About twelve European Union countries have lamented Russia’s decision to cut gas supply as a strategy in the ongoing battle with Ukraine and other NATO ally.
Frans Timmermans, EU climate policy chief accused Moscow of weaponizing energy in the region,
“Russia has weaponized energy, and we have seen further gas disruptions announced in recent days. All this is part of Russia’s strategy to undermine our unity,” Timmermans said in the European Parliament.
He further explained that in total, twelve member States are now affected by Russian unilateral supply cuts, adding that ten member States had issued early warning about this under the gas security of supply regulation.
“The risk of full gas disruption is now more real than ever before,” he stressed, adding “this is why it is important to adopt gas storage regulation alongside other measures of preparedness.”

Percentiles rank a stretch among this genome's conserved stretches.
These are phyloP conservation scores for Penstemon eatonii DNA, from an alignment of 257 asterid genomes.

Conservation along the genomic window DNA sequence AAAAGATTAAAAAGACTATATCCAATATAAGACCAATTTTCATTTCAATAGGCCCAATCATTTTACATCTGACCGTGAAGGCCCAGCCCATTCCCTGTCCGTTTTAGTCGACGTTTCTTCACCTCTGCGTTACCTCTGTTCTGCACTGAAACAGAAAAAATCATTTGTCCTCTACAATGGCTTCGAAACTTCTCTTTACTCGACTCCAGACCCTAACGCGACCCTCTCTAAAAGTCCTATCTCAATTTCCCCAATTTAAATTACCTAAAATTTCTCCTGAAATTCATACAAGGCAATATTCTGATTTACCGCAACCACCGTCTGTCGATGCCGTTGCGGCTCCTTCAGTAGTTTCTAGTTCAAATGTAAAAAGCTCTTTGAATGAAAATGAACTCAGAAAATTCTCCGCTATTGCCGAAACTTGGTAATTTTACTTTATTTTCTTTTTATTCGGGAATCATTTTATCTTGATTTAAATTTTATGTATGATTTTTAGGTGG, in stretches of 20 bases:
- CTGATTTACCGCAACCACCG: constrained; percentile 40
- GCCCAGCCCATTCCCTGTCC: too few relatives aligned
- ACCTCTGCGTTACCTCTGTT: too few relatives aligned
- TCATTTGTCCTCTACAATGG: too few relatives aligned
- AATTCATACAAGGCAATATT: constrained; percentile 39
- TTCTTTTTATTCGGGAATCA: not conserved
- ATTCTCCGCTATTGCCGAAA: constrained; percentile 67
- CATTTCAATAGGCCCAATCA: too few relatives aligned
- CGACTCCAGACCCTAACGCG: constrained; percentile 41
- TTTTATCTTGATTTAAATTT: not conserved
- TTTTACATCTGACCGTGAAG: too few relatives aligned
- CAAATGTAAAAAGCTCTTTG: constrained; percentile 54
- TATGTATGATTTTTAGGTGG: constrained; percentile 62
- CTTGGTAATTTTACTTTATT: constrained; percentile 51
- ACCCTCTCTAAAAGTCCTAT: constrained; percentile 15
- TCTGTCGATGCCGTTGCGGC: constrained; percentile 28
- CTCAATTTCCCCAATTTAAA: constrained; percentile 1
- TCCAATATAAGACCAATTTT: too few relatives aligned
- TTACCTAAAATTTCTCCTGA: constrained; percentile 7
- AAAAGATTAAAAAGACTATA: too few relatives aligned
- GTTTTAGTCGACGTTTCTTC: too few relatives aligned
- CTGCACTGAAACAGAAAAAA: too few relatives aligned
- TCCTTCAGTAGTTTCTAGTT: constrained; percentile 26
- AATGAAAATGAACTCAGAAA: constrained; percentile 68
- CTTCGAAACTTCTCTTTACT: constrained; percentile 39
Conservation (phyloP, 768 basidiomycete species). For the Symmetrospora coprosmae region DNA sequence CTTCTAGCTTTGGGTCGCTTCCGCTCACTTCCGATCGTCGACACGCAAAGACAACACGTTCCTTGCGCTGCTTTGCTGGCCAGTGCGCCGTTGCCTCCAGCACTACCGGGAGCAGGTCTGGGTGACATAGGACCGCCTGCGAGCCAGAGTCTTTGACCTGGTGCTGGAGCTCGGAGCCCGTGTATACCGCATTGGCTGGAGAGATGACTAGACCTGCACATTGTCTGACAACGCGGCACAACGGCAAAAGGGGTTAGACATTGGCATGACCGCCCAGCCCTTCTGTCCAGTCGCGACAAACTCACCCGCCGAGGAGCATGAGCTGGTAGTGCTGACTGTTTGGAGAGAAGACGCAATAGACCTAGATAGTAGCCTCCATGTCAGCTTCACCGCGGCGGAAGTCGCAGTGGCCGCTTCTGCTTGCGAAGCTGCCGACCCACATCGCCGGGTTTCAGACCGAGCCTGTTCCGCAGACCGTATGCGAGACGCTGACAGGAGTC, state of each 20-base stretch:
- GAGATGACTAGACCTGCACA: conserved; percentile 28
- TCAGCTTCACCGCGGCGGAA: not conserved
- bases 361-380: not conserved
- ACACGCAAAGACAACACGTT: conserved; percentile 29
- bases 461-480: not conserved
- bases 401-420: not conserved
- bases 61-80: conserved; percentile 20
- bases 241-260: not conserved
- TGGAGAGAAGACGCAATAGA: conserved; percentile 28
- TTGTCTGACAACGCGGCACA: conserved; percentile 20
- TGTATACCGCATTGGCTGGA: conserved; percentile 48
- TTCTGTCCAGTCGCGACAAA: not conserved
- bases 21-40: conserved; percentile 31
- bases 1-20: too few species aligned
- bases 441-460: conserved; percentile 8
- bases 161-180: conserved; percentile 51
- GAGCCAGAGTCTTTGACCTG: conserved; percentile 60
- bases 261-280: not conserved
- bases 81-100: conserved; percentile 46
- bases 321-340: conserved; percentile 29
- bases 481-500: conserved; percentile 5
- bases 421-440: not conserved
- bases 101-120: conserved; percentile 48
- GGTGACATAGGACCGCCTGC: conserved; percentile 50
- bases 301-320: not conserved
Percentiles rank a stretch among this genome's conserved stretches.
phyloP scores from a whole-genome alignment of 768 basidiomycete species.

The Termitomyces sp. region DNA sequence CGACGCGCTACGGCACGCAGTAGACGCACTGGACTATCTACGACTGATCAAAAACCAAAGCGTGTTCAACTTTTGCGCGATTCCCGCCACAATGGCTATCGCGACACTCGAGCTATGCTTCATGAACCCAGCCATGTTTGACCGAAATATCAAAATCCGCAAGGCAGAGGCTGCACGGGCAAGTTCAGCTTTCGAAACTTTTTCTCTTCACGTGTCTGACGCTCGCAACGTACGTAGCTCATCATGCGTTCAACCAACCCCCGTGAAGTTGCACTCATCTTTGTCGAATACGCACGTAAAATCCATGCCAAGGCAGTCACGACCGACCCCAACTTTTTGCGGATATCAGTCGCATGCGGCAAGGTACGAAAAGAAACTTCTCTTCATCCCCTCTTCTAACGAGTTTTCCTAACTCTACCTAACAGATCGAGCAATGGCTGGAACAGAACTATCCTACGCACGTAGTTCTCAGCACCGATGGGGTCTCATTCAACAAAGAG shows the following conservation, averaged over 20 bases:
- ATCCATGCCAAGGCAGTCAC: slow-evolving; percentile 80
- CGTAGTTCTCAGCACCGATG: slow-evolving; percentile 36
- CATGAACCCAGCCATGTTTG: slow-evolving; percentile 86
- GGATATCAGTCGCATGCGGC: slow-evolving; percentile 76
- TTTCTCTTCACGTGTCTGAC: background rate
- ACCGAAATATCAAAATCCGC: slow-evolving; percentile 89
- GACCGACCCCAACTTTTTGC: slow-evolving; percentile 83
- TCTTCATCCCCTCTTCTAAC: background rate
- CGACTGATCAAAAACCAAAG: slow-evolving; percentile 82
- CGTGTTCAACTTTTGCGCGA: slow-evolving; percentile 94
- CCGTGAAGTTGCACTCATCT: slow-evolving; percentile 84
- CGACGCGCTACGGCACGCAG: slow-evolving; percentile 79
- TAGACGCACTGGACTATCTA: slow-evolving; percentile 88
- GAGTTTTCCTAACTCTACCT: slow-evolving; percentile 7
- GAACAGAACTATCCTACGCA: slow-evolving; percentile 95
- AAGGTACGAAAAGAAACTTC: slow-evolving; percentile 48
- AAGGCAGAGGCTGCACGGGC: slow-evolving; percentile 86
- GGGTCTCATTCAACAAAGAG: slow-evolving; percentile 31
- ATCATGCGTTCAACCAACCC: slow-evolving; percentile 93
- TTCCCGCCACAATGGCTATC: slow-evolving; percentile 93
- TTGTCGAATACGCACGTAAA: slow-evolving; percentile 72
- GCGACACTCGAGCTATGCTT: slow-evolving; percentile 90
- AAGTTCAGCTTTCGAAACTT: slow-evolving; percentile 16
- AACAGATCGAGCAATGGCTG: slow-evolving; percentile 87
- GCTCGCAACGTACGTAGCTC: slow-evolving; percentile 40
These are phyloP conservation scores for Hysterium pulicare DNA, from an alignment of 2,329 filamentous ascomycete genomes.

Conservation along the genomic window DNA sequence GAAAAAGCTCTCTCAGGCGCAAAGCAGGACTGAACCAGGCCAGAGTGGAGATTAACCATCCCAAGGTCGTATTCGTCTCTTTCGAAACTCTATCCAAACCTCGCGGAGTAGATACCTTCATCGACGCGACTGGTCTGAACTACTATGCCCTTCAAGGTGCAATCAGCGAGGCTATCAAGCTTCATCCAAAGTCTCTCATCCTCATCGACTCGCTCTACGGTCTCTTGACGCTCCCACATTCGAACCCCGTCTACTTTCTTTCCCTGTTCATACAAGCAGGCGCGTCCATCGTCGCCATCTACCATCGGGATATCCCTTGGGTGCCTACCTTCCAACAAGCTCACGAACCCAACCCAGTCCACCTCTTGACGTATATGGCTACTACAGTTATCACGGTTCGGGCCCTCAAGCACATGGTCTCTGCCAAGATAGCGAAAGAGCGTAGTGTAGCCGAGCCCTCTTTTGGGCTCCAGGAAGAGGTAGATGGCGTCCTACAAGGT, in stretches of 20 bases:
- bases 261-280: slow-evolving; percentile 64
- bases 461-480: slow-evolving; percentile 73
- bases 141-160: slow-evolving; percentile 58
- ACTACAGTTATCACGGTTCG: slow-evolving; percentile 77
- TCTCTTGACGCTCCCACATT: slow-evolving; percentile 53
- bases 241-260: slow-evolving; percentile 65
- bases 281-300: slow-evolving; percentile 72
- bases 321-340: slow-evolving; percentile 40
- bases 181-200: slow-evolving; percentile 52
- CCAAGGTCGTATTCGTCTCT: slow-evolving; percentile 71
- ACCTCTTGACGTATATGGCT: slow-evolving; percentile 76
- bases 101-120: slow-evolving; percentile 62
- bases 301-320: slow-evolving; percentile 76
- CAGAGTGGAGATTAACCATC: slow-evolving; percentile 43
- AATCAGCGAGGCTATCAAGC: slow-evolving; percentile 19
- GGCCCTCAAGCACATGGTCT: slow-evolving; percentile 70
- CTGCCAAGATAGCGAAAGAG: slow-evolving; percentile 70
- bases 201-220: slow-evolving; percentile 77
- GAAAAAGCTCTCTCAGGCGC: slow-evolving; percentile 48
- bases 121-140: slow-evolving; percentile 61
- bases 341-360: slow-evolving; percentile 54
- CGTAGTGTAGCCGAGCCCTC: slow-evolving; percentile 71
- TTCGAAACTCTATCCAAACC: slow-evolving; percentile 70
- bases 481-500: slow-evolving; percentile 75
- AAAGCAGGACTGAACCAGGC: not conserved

The twelve EU countries that are partially or totally affected are Lithuania, Bulgaria, Poland, Germany, Finland, Denmark, the Netherlands, Italy, France, Austria, Czech Republic and Slovakia.
Germany has just announced, and informed the EU Commission, that it is moving to step 2 of the EU SoS regulation, the “alert” level, a EU Commission spokesperson told CNN.
The “early warning” is the lowest level of crisis notification under the bloc’s Gas Security of Supply Regulation, accelerating the monitoring and information exchange requirements in the member State concerned.
According to this regulation, the natural gas undertakings concerned shall make technical information available, on a daily basis, to the competent authority of the member State.
Before the war, Russia supplied 40% of Europe’s gas supplies, so limitations on storing gas or ramping up imports of liquefied natural gas (LNG) in certain countries including Germany make replacing Russian gas entirely near impossible in the short term. EU leaders have downplayed the likelihood of a total ban on Russian gas as it is seen as impractical and politically divisive.